TOM McLEISH holds a fascinating university appointment. Having been Pro-Vice-Chancellor for Research at Durham, he recently moved to a chair at York which was created to reflect the breadth of his interests (all of which are on display in this book): marvellously, he is the first professor for a long time in Natural Philosophy.
The business of being a scientist, McLeish argues, is not as different as we might suppose from that of being a poet, novelist, or composer.
He explores that proximity in three ways: through scientific examples, artistic examples, and a more general foray into philosophy and theology. Underlying much else is McLeish’s contention that, too often, we are presented only with the end products of scientific theories and insights, and not with the stories that lie behind them. Look at those, however, and we will find plenty of emotion, the labours of the subconscious, and — above all — attention, imagination, and creativity.
Taking a second sort of wider view, McLeish wants us not only to appreciate those immediate stories behind discoveries and insights, but also to see that natural science has a long history of development. It didn’t all start with modernity, as his favourite interlocutor, Robert Grosseteste (c.1175-1253), amply illustrates. Theodoric of Freiberg (c.1250-c.1310) does the same, having tracked down the source of the rainbow in the refraction of raindrops.
Beside colour and rainbows, the science here otherwise gathers around soft-state physics (the study of polymers and their behaviour) in which McLeish is a considerable leader. Quite apart from the important lessons that McLeish draws from his vignettes, this a fascinating area of science on its own terms, and one that few readers are likely to have encountered before. A couple of pages feature mathematical notation, which was perhaps a mistake. Readers should not let it bewilder them: it is possible to read those pages for the feel of the thing, not the detail.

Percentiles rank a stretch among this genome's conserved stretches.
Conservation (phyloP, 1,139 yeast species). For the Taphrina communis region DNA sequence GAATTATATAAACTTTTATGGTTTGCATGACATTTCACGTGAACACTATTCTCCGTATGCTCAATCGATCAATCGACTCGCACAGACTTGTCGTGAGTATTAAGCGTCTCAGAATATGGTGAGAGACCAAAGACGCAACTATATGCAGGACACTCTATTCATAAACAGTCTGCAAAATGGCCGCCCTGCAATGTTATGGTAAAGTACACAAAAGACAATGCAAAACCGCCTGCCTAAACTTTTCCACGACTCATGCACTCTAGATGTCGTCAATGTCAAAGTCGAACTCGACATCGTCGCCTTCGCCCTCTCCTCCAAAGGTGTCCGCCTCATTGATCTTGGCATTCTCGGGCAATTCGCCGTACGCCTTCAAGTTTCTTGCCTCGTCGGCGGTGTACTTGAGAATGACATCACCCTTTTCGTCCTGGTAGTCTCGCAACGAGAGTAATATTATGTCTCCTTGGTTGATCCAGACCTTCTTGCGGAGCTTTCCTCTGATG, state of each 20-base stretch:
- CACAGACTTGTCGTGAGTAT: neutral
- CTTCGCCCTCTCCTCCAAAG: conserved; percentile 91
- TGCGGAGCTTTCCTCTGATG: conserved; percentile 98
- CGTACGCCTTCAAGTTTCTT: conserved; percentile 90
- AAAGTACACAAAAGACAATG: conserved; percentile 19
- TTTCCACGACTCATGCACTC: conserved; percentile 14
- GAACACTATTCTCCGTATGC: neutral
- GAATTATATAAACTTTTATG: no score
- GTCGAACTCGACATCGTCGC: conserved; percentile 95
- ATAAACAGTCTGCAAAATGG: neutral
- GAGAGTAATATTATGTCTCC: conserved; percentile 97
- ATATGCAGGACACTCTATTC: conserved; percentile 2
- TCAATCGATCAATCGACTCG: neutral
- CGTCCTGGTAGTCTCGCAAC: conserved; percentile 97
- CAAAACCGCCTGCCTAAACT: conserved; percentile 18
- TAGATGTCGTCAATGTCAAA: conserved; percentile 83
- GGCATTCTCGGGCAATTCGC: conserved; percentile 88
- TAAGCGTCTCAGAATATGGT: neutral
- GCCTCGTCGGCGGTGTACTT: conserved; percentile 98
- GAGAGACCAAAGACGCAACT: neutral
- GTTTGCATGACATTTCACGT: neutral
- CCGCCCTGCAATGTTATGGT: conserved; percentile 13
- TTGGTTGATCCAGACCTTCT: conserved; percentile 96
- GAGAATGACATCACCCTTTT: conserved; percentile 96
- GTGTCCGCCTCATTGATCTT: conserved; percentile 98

Among the arts, McLeish comes across as an appreciative reader and listener, and eager to draw on the insights of others, in print and in conversation. The music of Robert Schumann is prominent, as are the novels of Henry James, among others. The decision to reproduce musical examples may leave some readers drawing a blank, but, as with the maths, it is again possible to attend to the sweep, not the detail.
The argument that human life is all about imagination, creativity, and attention is of no small theological consequence; that we find them in science, and not only in the production of works of art, nicely presses that point home. For that, the theologian has a good deal for which to thank McLeish.
As a work itself of explicitly theological or philosophical analysis, however — the third strand to this book — the book is a little less successful. It is not so much that there are missteps, although there are one or two, but, rather, that the prose moves too quickly to count as fully grounded humanities writing. It jumps from quotation to quotation without much by way of context in the writer’s work: from Arendt to Kant, for example, to Husserl, and on to Levinas, Merleau-Ponty, Whitehead, and Sartre.
McLeish moves the discussion of science and religion on rather profoundly. Enough has been written about how theology might relate to science in general, abstractly conceived. Far better to think theologically about particular scientific examples, set out with a historical and human back story. That is exactly what we have here.
Canon Andrew Davison is the Starbridge Lecturer in Theology and Natural Sciences at the University of Cambridge, and Fellow in Theology and Dean of Chapel at Corpus Christi College, Cambridge.
The Poetry and Music of Science: Comparing creativity in science and art
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